Adobe makes the bulk of its money from packaged software in its Creative Suite, which includes Photoshop, Illustrator and other creative design tools. As it looks ahead, Adobe is trying to diversify into online services for consumers and businesses. And it would like to keep its audience of Web developers and designers loyal and not lose them to Microsoft, which is increasingly competing with Adobe.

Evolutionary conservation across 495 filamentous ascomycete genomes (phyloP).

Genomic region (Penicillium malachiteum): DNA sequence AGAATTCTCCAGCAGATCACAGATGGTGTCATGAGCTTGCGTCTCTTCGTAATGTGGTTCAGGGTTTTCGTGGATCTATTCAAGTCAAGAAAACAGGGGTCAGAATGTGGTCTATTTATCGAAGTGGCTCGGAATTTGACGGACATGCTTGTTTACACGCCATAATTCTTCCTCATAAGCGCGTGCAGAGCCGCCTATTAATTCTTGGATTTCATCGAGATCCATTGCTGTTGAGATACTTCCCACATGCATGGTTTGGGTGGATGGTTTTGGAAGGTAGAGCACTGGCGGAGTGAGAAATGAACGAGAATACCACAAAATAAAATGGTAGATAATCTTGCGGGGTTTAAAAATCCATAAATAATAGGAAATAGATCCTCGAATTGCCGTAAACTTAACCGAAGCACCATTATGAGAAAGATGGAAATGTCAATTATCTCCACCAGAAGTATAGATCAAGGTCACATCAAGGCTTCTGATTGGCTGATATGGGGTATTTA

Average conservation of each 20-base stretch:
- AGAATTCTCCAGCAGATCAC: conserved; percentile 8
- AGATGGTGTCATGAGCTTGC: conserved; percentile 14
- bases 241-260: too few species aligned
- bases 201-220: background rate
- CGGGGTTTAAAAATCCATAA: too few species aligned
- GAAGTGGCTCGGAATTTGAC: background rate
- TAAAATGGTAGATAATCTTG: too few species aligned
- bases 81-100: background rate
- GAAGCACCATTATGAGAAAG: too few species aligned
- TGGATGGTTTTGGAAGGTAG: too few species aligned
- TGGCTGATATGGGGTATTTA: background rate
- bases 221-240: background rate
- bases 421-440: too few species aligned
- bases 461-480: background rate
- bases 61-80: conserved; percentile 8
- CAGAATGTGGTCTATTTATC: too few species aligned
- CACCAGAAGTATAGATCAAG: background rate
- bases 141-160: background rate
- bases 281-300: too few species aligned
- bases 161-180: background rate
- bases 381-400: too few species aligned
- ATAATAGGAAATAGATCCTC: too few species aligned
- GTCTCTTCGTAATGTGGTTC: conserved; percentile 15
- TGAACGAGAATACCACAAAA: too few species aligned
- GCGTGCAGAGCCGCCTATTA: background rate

That’s where Adobe’s Platform group comes in. It designs the plumbing that will allow Adobe product groups to offer online services and other companies to write cutting-edge applications.
For Web developers, it has made more sophisticated tooling with Flex. More significant is the Adobe Integrated Runtime (AIR), cross-platform software that enables Web applications to run on a desktop.
During the company’s Max 2007 conference, Lynch, who came to Adobe through its acquisition of Macromedia in 2005, spoke to CNET News.com about Adobe’s strategy and its big bet on the Web.